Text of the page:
To test whether the initial engine was indeed able to factor in a shopper's intent, we searched for Apple. Understandably, the results were about iPhones, iPads and other hardware from that company. But we then searched for Oranges, Bananas, Pears and then again asked it about Apple, hoping that it would now understand our desire for the Garden of Eden edible type of apple, which Walmart.com does indeed sell. Nope, it didn't take the hint and continued to display mobile computers. (When we searched for "fruit," the desired apples did materialize in the results.)
Sri Subramaniam, vice president at WalmartLabs, said that the new search engine—called Polaris—factors in many variables that the earlier engine had not. But for the type of inquiry context where the engine considers all the shopper's questions and then changes its answers accordingly, that will have to wait for "the next couple of months." That is when the engine will ramp up its personalization efforts, he said.
That's understandable, but it's not what Walmart bragged about in its announcement on August 30, which claimed that the new engine "uses semantic search technology to anticipate the intent of a shopper's search to deliver highly relevant results for them" and that it "focuses on engagement understanding, which takes into account how a user is behaving with the site to surface the best results for them."
Right now, the context Polaris uses is based on the fact that the shopper is visiting Walmart.com. Using the apple example, he said, Walmart sells far more iPhones and iPads than whole, sliced or canned apples. As such, it's reasonable to assume that a Walmart.com visitor's apple search is for purposes of mobile, not meal.
In short, Walmart instructs its engine to first look at sales reports and to then factor product popularity into its analysis of what answer the user probably is seeking.
Specifically, Polaris decides what results to display based on product popularity ("last seven days of sales and last one year of sales"), the number of shoppers who have clicked or purchased that product, product user-generated ratings, the number of Facebook likes, what searches are popular from specific IP address ranges (suggesting geography) and other factors, Subramaniam said. "There are about 100 signals we use, not just text," he said. That click analysis is updated every few hours.Subramaniam, who used to work on the eBay search engine team, said this illustrates some of the differences in the type of search engine issues that exist for Google, Bing or Yahoo (everything from everywhere) to those that apply to Amazon or eBay (limited to E-Commerce inquiries, but for all of their and their third-party sellers' products) to those that apply to a Walmart or Target (limited to the items offered by a single merchant).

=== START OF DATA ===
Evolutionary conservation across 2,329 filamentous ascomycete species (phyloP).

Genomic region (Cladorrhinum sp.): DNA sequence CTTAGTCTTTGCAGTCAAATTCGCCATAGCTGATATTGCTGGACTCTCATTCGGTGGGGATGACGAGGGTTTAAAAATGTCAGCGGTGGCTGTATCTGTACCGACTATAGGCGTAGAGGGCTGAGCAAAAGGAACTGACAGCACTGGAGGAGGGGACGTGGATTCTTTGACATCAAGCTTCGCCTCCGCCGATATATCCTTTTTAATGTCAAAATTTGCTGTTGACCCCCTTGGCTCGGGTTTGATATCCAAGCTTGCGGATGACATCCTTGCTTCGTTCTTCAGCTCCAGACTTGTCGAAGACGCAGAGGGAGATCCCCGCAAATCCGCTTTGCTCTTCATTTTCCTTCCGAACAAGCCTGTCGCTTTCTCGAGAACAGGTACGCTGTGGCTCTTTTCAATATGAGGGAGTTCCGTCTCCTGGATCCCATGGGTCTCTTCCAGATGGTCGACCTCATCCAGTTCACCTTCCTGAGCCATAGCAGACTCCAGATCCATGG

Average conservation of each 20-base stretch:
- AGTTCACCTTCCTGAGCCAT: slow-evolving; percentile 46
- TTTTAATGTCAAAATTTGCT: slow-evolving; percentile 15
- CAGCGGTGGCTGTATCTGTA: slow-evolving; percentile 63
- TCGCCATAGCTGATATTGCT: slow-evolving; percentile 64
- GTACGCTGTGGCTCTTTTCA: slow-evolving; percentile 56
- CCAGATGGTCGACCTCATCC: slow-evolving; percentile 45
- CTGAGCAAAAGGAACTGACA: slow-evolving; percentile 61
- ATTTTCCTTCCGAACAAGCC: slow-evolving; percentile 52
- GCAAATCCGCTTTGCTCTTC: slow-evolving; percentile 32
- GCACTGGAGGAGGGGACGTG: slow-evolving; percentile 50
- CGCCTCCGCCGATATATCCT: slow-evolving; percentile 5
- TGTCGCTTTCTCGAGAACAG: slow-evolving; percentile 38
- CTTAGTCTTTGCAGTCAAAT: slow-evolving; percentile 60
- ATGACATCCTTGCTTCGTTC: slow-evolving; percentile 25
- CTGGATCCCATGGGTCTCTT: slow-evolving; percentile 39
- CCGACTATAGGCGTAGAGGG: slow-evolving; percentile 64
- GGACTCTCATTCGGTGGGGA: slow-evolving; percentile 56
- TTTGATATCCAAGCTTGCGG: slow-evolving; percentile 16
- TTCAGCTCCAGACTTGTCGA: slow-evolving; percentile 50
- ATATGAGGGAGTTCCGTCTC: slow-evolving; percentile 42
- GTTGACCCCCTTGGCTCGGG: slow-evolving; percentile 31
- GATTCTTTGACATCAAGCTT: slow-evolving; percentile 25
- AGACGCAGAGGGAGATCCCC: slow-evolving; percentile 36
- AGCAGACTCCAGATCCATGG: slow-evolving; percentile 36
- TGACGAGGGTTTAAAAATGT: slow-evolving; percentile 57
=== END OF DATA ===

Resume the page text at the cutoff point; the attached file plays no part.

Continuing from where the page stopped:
Subramaniam argued that the single-retailer engine is actually far more challenging because of the fewer products it can offer. That's somewhat counter-intuitive, in that mastering a smaller database would seem easier. But the Polaris goal is to correctly answer the question.
If a user, for example, is asking for a specific type of running shoe, Google can simply return any results referencing that shoe. But if Walmart.com doesn't carry that specific shoe, it needs to have a database of umpteen products it does not sell so that it can recognize those brand names and be able to offer a similar product it does sell. From a programmer's perspective, that's a much more difficult task.
"Even if we have relatively fewer items compared with Amazon or eBay, it's a harder problem for us to satisfy the end user. Google can find those exact pages," Subramaniam said. "The challenge is more on the interpretation of the user query, not on delivering literally what they ask for."
And doing that is more difficult because Walmart.com's control over the product descriptions it has is not that much stronger than Amazon. On the plus side, it only sells its own products. But it still has to deal with whatever product descriptions and information its huge number of suppliers delivers. Keeping those descriptions uniformly consistent—let alone comprehensive, delivering all the datapoints Walmart's new search engine wants—is not a lot of fun.
Other challenges exist, many of which are based on shopper psychology. When trying to personalize an engine, that becomes crucial but also very tricky. Let's say the system has learned over time that this shopper is a man who is an electronics geek. It then interprets inquiries for that person. But what if this geek is buying a gift for his girlfriend or wife? "You don't really know what the user means," Subramaniam said.
That's some of the rationale for holding off personalization for the engine's next version. "What we don't have yet is, 'What did you type in the session?' That is on our roadmap, factoring in the user's history," he said, adding that for the initial version of Polaris, "we decided to play it safe and keep it anonymous and aggregate at first."